Super Samurai, those fighting men and women that achieved extraordinary fame are the subject of this article. While often romanticized not every feudal Japanese warrior was a one man unstoppable, honour bound army. In fact as with nearly every military history such heroes were the exception, rather than the rule. Exceptions because they demonstrated unusual levels of intelligence or cunning, of faith or valour, of bravery or madness.
Many of these great samurai are myth, fanciful tales of the imagination, or actual historical figures whose real life adventures have taken on life of their own the stories embellished and built upon over the years. In this article I'm going to give you a brief introduction to a few of these extraordinary super Samurai and follow up with more detailed stories in a future series...
Miyamoto Musashi (宮本 武蔵) is perhaps the most famous of the 'super Samurai', except for most of his life Musashi wasn't a samurai but a Rōnin (浪人) - a master-less samurai, unemployed by a Daimyo (大名 daimyō) (Lord) and thus he wandered the country side buffed about fortune as are the waves of the sea...(rōnin literally means wave man).
Musashi's fame stems from his publication of fighting philosophy, the Go Rin No Sho (五輪書) or Book of 5 Rings in which he examines the nature of combat and the mentality of victory. And he was an authority on the subject having survived and left of the victor of over 60 death matches from which he developed the reputation on Kenshi (Sword Saint).
Unparalleled in the ways of combat tales of Musashi's life and exploits have become legend. hundreds of movies, TV shows, books, comics and even game appearances perpetuate the myth of this unbeatable swordsman.
He is famous for the Niten Ichi-ryū (二天一流) school of swordsmanship that he developed (though he did not rely on just one style) that utilises 2 swords at once. However in Japan this folk hero is also well known for his art.
Over on the "Iaido Dojo page" I discuss one of the more famous battles of Musashi - his fight against the "Demon of the Western Provinces", Sasaki Kojirō (佐々木 小次郎)... check it out - here...and let us continue our overview of super samurai with....
Hattori Hanzō (服部 半蔵) is no stranger to Western audiences thanks to Quentin Tarintino's Kill Bill Series. In the film Hattori Hanzo (played by Sonny Chiba - a man who has played Hattori Hanzō for over 30 years, and who ALSO forges Samurai Swords in real life) is a renowned katana maker. He has taken a blood oath to never create an instrument of death again, after his last student, Bill became an evil assassin. The Bride (Uma) visits him in the 2nd movie and convinces Hanzo to forge a new sword, his finest creation, so that the Bride can Kill Bill and rectify the mistake Hanzo made early on.
But...here's the thing...Hattori Hanzō - REAL GUY.
Hanzō lived in the tumultuous years of the Sengoku era between 1542 and 1596. He was a noted and famous samurai (and alleged "ninja master") in his time and famously saved the life of Tokugawa Ieyasu (徳川 家康), the man who would unify and bring peace to Japan in 1601. He was a feared fighter known for his expert tactical analysis and skill with the spear.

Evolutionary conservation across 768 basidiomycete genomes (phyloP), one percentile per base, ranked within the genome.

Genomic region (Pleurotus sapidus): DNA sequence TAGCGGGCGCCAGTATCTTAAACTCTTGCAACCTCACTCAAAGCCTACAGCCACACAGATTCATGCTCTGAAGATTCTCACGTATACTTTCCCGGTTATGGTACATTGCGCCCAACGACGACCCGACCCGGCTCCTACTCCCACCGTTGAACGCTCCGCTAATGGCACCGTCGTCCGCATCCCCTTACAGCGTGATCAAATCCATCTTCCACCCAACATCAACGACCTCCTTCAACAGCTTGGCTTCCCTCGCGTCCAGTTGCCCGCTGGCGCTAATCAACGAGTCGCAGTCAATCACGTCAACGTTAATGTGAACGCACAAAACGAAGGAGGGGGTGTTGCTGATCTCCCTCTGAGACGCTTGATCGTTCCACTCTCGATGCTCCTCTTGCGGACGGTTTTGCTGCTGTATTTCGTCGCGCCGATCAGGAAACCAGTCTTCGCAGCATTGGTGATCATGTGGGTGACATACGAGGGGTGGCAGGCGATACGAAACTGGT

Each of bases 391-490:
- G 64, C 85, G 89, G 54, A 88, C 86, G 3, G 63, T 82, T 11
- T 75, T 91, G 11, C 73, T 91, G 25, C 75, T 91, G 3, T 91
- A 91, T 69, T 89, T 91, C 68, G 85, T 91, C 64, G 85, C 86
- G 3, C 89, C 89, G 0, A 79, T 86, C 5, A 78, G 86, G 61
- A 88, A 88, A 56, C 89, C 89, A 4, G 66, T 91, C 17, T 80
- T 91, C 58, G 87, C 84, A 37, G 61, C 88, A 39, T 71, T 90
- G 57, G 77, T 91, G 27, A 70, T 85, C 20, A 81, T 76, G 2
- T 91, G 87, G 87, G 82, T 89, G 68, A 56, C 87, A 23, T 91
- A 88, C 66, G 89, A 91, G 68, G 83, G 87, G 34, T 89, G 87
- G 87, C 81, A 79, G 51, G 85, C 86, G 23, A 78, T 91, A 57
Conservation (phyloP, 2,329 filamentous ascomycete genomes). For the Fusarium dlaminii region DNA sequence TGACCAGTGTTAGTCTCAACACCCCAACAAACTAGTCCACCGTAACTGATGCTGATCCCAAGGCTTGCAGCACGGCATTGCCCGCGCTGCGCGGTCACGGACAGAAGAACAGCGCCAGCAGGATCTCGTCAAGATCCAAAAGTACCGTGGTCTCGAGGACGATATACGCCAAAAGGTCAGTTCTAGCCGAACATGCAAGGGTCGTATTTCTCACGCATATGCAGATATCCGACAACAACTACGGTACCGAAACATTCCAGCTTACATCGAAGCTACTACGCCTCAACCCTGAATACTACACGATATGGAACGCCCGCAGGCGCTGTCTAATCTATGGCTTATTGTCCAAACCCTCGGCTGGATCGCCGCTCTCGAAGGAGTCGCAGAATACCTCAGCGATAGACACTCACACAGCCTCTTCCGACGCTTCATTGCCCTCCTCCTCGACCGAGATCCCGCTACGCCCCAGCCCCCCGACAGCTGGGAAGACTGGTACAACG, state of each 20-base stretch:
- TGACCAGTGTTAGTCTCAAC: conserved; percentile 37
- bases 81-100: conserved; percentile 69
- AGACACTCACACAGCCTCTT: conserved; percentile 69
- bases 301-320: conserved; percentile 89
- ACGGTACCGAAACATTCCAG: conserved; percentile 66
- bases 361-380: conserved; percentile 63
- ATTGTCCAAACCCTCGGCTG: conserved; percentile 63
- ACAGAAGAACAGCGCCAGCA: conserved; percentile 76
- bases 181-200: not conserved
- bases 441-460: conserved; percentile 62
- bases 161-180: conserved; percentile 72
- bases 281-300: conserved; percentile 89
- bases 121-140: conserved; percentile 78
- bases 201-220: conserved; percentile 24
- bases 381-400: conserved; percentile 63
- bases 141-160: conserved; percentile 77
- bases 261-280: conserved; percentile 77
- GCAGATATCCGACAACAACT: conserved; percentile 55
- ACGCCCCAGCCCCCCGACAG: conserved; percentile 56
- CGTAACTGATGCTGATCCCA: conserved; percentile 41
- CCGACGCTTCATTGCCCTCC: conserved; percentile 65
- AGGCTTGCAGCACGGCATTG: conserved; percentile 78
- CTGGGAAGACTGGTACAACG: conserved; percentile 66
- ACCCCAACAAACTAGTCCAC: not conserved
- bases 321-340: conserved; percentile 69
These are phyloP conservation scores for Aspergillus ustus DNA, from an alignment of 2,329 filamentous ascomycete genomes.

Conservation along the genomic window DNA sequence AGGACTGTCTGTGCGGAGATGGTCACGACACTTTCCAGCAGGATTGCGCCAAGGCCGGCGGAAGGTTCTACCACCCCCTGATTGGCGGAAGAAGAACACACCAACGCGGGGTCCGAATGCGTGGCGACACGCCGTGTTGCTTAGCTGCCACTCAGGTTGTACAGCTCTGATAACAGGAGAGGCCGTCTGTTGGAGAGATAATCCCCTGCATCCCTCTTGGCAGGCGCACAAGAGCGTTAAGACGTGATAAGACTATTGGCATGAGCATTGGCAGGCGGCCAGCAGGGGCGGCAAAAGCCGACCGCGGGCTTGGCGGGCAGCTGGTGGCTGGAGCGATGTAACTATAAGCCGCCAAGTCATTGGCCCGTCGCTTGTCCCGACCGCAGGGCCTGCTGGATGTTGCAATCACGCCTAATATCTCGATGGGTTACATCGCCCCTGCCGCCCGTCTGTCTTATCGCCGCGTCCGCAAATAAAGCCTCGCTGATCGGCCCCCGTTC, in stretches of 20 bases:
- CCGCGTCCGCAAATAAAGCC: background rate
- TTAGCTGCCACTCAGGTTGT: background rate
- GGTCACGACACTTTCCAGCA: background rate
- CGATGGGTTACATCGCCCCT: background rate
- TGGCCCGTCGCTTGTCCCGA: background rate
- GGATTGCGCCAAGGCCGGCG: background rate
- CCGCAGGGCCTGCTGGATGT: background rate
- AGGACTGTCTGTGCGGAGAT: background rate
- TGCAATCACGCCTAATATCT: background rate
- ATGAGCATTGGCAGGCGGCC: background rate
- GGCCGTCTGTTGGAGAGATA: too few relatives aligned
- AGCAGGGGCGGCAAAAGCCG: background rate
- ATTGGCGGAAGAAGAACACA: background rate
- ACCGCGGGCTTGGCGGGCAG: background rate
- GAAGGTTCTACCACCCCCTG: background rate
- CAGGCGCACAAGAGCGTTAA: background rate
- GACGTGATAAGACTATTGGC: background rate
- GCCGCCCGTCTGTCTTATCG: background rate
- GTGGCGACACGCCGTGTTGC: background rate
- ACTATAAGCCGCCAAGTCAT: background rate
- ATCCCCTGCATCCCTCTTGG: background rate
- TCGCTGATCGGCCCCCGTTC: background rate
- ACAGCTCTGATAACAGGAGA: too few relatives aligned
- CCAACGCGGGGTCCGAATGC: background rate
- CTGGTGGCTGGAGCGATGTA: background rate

In Japan he is a constant topic of TV and Movies and holds a similar position of legend to that of Robin Hood or the Lone Ranger. it's no co-incidence that the noted Japanese actor Sonny Chiba plays Hanzō in the Kill Bill series, as Chiba was also the star of the long running and incredibly popular TV series Hattori Hanzô: Kage no Gundan(Shadow Warrior). Today Hanzō is featured in hundreds of books, anime series and manga. And you can read my review of his Kill Bill Swords.
Yagyu Jūbei's lineage alone qualifies him as a Super Samurai. He descends from Yagyū Munenori (柳生 宗矩) - one of the greatest swordsman to ever live and founder of the Edo branch of the Yagyū Shinkage-ryū (柳生新陰流) - a style of swordsmanship still taught today. A style so good that it was the style of combat endorsed and taught to the Tokugawa Shogun's - the military rulers of Japan for over 250 years.
Jūbei is a prime candidate for legend and myth and status of super samurai. Though he was a real man, little is known about him...he was born around 1607 and presumed dead about 1650. In between we know he did the unthinkable and quite frankly the impossible - he left the service of the Shogun. Now normally you wouldn't be allowed do that unless you were dead, but this young man walked out of the Shogun's palace at the age of 20 and in the mists of myth.
Now that's a big deal...imagine you had been made the President of the United States personal trainer and combat instructor...and then you decide to leave..to wander around the country as an unemployed kind of Jack Reacher, Robin Hood, one man army bringing your own brand of Justice to the people who need it. It's like Kung Fu, the Punisher, Reacher, Rambo and a one man A-Team all rolled into one, except he has a samurai sword.
Legend has it that Jūbei had the use of only one eye; lost during a deadly practice bout with his father...many stories depict him wearing a tsuba - a sword guard from a katana over the empty socket. Historical portraits from his time however show him as having both eyes.
He was recognized as one of the finest swordsmen in Japan and when he returned to the Shogun's service at the age of 36 he had mastered a number of secret techniques including the muto - a move made famous in movies - catching an opponent's blade between your hands and the 月影 Tsukikage - the moon shadow technique (a technique still taught and even part of the school I am a student of...).
Today the legend of Jūbei the super samurai, lives on in popular fiction...manga Samurai Legend, the Tekken computer games series and my personal favourite as the hero of Ninja Scroll..